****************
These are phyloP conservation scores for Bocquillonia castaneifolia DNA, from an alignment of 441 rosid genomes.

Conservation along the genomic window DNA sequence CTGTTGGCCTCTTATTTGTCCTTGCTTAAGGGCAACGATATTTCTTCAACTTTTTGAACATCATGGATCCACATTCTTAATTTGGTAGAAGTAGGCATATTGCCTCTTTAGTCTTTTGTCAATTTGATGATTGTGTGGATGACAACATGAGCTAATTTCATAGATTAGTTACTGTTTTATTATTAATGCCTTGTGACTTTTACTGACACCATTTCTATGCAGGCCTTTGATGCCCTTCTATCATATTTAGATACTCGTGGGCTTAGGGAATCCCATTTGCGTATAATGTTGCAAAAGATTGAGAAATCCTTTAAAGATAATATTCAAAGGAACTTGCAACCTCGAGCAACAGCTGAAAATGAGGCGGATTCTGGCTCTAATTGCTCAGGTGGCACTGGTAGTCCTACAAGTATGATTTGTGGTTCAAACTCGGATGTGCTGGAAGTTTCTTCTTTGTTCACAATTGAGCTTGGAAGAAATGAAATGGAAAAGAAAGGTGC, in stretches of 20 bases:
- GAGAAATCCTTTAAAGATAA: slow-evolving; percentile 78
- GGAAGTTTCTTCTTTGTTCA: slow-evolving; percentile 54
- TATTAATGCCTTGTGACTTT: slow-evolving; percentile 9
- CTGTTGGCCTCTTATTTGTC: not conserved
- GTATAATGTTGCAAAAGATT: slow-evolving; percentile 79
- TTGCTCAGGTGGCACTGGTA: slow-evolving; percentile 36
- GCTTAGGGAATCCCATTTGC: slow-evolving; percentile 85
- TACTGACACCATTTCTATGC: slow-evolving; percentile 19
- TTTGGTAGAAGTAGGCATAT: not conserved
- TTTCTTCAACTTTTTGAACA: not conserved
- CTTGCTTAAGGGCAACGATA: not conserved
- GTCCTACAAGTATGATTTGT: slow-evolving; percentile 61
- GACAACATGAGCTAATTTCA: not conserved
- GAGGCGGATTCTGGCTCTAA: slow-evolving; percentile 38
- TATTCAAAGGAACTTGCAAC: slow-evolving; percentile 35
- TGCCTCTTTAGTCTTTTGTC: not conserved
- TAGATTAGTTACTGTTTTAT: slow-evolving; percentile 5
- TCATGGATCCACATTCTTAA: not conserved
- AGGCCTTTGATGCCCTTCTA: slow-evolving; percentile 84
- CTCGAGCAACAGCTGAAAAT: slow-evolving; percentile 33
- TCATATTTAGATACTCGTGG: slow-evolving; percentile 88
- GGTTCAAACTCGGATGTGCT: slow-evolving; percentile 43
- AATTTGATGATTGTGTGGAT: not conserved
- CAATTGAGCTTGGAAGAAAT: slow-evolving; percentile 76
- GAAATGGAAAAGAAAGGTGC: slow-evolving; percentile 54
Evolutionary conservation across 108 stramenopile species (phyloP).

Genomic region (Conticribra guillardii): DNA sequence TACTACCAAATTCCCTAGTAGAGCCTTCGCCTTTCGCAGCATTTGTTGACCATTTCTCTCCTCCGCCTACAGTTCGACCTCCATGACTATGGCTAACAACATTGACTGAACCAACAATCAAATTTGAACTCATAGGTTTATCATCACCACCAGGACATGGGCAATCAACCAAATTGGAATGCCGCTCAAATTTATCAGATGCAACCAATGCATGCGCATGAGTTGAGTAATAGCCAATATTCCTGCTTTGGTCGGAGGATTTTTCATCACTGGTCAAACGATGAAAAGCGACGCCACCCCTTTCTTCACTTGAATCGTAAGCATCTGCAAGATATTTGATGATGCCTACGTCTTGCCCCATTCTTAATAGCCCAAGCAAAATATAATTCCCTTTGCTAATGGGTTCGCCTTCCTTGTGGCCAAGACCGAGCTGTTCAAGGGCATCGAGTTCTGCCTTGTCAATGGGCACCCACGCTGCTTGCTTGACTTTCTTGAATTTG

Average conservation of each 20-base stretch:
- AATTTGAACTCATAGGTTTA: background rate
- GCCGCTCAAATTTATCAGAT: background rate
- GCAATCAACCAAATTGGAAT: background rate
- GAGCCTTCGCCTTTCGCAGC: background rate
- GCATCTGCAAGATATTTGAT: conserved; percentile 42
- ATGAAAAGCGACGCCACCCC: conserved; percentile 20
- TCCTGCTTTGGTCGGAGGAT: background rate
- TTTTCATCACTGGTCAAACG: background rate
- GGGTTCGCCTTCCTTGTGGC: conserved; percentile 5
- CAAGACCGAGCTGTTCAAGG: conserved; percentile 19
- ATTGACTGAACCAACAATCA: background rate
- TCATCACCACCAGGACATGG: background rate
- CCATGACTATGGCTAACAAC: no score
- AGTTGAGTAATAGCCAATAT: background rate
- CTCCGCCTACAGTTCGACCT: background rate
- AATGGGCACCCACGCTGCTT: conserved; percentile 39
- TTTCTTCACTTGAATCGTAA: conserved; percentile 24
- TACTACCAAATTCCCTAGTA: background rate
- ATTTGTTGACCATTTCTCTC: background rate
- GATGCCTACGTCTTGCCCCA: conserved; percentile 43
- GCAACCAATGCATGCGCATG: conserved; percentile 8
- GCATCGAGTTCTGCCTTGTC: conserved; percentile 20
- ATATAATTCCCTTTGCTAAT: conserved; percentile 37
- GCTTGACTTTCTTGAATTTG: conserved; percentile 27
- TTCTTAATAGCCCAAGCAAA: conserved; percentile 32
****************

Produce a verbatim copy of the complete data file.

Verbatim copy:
These are phyloP conservation scores for Bocquillonia castaneifolia DNA, from an alignment of 441 rosid genomes.

Conservation along the genomic window DNA sequence CTGTTGGCCTCTTATTTGTCCTTGCTTAAGGGCAACGATATTTCTTCAACTTTTTGAACATCATGGATCCACATTCTTAATTTGGTAGAAGTAGGCATATTGCCTCTTTAGTCTTTTGTCAATTTGATGATTGTGTGGATGACAACATGAGCTAATTTCATAGATTAGTTACTGTTTTATTATTAATGCCTTGTGACTTTTACTGACACCATTTCTATGCAGGCCTTTGATGCCCTTCTATCATATTTAGATACTCGTGGGCTTAGGGAATCCCATTTGCGTATAATGTTGCAAAAGATTGAGAAATCCTTTAAAGATAATATTCAAAGGAACTTGCAACCTCGAGCAACAGCTGAAAATGAGGCGGATTCTGGCTCTAATTGCTCAGGTGGCACTGGTAGTCCTACAAGTATGATTTGTGGTTCAAACTCGGATGTGCTGGAAGTTTCTTCTTTGTTCACAATTGAGCTTGGAAGAAATGAAATGGAAAAGAAAGGTGC, in stretches of 20 bases:
- GAGAAATCCTTTAAAGATAA: slow-evolving; percentile 78
- GGAAGTTTCTTCTTTGTTCA: slow-evolving; percentile 54
- TATTAATGCCTTGTGACTTT: slow-evolving; percentile 9
- CTGTTGGCCTCTTATTTGTC: not conserved
- GTATAATGTTGCAAAAGATT: slow-evolving; percentile 79
- TTGCTCAGGTGGCACTGGTA: slow-evolving; percentile 36
- GCTTAGGGAATCCCATTTGC: slow-evolving; percentile 85
- TACTGACACCATTTCTATGC: slow-evolving; percentile 19
- TTTGGTAGAAGTAGGCATAT: not conserved
- TTTCTTCAACTTTTTGAACA: not conserved
- CTTGCTTAAGGGCAACGATA: not conserved
- GTCCTACAAGTATGATTTGT: slow-evolving; percentile 61
- GACAACATGAGCTAATTTCA: not conserved
- GAGGCGGATTCTGGCTCTAA: slow-evolving; percentile 38
- TATTCAAAGGAACTTGCAAC: slow-evolving; percentile 35
- TGCCTCTTTAGTCTTTTGTC: not conserved
- TAGATTAGTTACTGTTTTAT: slow-evolving; percentile 5
- TCATGGATCCACATTCTTAA: not conserved
- AGGCCTTTGATGCCCTTCTA: slow-evolving; percentile 84
- CTCGAGCAACAGCTGAAAAT: slow-evolving; percentile 33
- TCATATTTAGATACTCGTGG: slow-evolving; percentile 88
- GGTTCAAACTCGGATGTGCT: slow-evolving; percentile 43
- AATTTGATGATTGTGTGGAT: not conserved
- CAATTGAGCTTGGAAGAAAT: slow-evolving; percentile 76
- GAAATGGAAAAGAAAGGTGC: slow-evolving; percentile 54
Evolutionary conservation across 108 stramenopile species (phyloP).

Genomic region (Conticribra guillardii): DNA sequence TACTACCAAATTCCCTAGTAGAGCCTTCGCCTTTCGCAGCATTTGTTGACCATTTCTCTCCTCCGCCTACAGTTCGACCTCCATGACTATGGCTAACAACATTGACTGAACCAACAATCAAATTTGAACTCATAGGTTTATCATCACCACCAGGACATGGGCAATCAACCAAATTGGAATGCCGCTCAAATTTATCAGATGCAACCAATGCATGCGCATGAGTTGAGTAATAGCCAATATTCCTGCTTTGGTCGGAGGATTTTTCATCACTGGTCAAACGATGAAAAGCGACGCCACCCCTTTCTTCACTTGAATCGTAAGCATCTGCAAGATATTTGATGATGCCTACGTCTTGCCCCATTCTTAATAGCCCAAGCAAAATATAATTCCCTTTGCTAATGGGTTCGCCTTCCTTGTGGCCAAGACCGAGCTGTTCAAGGGCATCGAGTTCTGCCTTGTCAATGGGCACCCACGCTGCTTGCTTGACTTTCTTGAATTTG

Average conservation of each 20-base stretch:
- AATTTGAACTCATAGGTTTA: background rate
- GCCGCTCAAATTTATCAGAT: background rate
- GCAATCAACCAAATTGGAAT: background rate
- GAGCCTTCGCCTTTCGCAGC: background rate
- GCATCTGCAAGATATTTGAT: conserved; percentile 42
- ATGAAAAGCGACGCCACCCC: conserved; percentile 20
- TCCTGCTTTGGTCGGAGGAT: background rate
- TTTTCATCACTGGTCAAACG: background rate
- GGGTTCGCCTTCCTTGTGGC: conserved; percentile 5
- CAAGACCGAGCTGTTCAAGG: conserved; percentile 19
- ATTGACTGAACCAACAATCA: background rate
- TCATCACCACCAGGACATGG: background rate
- CCATGACTATGGCTAACAAC: no score
- AGTTGAGTAATAGCCAATAT: background rate
- CTCCGCCTACAGTTCGACCT: background rate
- AATGGGCACCCACGCTGCTT: conserved; percentile 39
- TTTCTTCACTTGAATCGTAA: conserved; percentile 24
- TACTACCAAATTCCCTAGTA: background rate
- ATTTGTTGACCATTTCTCTC: background rate
- GATGCCTACGTCTTGCCCCA: conserved; percentile 43
- GCAACCAATGCATGCGCATG: conserved; percentile 8
- GCATCGAGTTCTGCCTTGTC: conserved; percentile 20
- ATATAATTCCCTTTGCTAAT: conserved; percentile 37
- GCTTGACTTTCTTGAATTTG: conserved; percentile 27
- TTCTTAATAGCCCAAGCAAA: conserved; percentile 32